© 2016–19 Haggard Hawks

  • Facebook
  • Twitter Social Icon
  • YouTube Social  Icon
  • Instagram Social Icon

Blog

15 Apr 2019

The word pactolian cropped up on HH this week, defined as an adjective describing anywhere covered in golden sands. 

The word pactolian name-checks the Pactolus, an ancient river of Asia Minor that flows into the Aegean Sea in what is now modern-day Turkey. According to legend, the sands that line th...

26 Jul 2018

Undoubtedly one of the most interesting etymological stories out there popped up on the HH Instagram today: the fact that mediocre literally means “halfway up a mountain”.

How and why? Well, at the root of the word mediocre is the Latin ocris, meaning “a jagged or sharp-edged mountain”. Through...

23 Jul 2018

File this one away for future reference. Yes, there really is a word for those isolated, dilapidated houses and outbuildings that you stumble across while you’re hiking in the countryside: they’re tholtans

If you think that word doesn’t look all that English, you’d be right. Tholtan is one of...

A fact we just couldn’t leave unexplained this week also turned out to be the week’s most popular: the town at the geographical centre of North America is called Center.

That on its own is interesting enough, but then to find out that it’s name is a complete coincidence? How the dickens did that hap...

The fact that the name Scandinavia began life as a spelling error propagated by Pliny the Elder proved popular over on the HH Instagram page this week: 

Scandinavia was originally “Scadinavia”, but Pliny (seemingly mistakenly) added a second N in the first century AD. The popularity and inf...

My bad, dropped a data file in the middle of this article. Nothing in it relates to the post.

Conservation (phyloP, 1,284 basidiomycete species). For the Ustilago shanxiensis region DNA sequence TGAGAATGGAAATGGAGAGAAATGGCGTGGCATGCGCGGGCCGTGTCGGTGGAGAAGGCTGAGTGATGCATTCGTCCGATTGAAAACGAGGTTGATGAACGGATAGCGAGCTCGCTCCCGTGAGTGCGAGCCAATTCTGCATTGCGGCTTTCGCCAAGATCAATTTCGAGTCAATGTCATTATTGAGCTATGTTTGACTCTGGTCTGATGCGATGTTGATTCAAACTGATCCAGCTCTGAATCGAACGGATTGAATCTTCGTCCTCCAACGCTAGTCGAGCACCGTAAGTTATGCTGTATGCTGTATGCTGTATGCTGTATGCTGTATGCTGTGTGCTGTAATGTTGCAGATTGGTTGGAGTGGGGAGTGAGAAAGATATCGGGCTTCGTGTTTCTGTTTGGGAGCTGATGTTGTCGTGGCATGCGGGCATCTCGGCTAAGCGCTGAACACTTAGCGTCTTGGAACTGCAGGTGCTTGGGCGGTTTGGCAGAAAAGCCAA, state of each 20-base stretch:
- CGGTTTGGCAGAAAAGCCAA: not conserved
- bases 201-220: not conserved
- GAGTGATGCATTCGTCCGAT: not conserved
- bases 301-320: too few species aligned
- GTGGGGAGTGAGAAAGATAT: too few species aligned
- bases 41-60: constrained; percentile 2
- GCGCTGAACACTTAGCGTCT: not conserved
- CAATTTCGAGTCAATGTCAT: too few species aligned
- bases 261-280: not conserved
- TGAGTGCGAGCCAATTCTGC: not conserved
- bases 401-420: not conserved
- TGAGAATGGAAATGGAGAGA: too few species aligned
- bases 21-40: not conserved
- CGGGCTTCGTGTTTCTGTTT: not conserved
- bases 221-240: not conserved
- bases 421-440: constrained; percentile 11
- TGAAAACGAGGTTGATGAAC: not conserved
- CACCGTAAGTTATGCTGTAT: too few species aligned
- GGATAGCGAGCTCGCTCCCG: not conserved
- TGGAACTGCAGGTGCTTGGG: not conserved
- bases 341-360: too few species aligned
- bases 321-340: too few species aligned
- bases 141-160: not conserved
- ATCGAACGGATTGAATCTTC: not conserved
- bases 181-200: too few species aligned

30 Mar 2018

If you’re following HH on Instagram, you’ll have found out this week that there’s a town in northeast France simply called Y:

Y stands around 30 miles east of Amiens in the Somme department of Hauts-de-France in northern France. Its name, incidentally, is pronounced as a short “ee”, not as the F...

18 Mar 2018

Facts about words whose opposites aren’t particularly well known always prove popular on HH. In the past we’ve talked about everything from dysphemisms rather than euphemismspreponing rather than postponing, and Lima Syndrome, the Peruvian opposite of Stockholm Syndrome. And this week, w...

25 Jan 2018

A curious etymological fact popped up on HH last week: a lake was originally a stream. 

Pithy little stop-you-in-your-tracks-how-can-that-be-right facts like these always go well on HH—so well, in fact that (Shameless Plug #452) you can read the stories behind 100 of them in The Accidental Dictionary...

5 Apr 2017

Following on from the periscians and the Sciapodes that have cropped up on HH recently, the other day we tweeted the word Thule:

And it’s another of those unassuming words that has a superb story—and, in particular, a story about Ancient Greek geography—behind it. 

To the Ancient Greeks, Thule (which...

15 Mar 2017

Last week, we tweeted this:

And, as is always the case with unassuming words like this one, scratch below the surface and there’s a superb story to tell.

The word periscian was adopted into English via Latin, but has its roots in Ancient Greek. Coined in the second century BC by the Greek philosopher...

Please reload

POPULAR POSTS

Greige

10 Jun 2019

1/50
Please reload

ARCHIVE
Please reload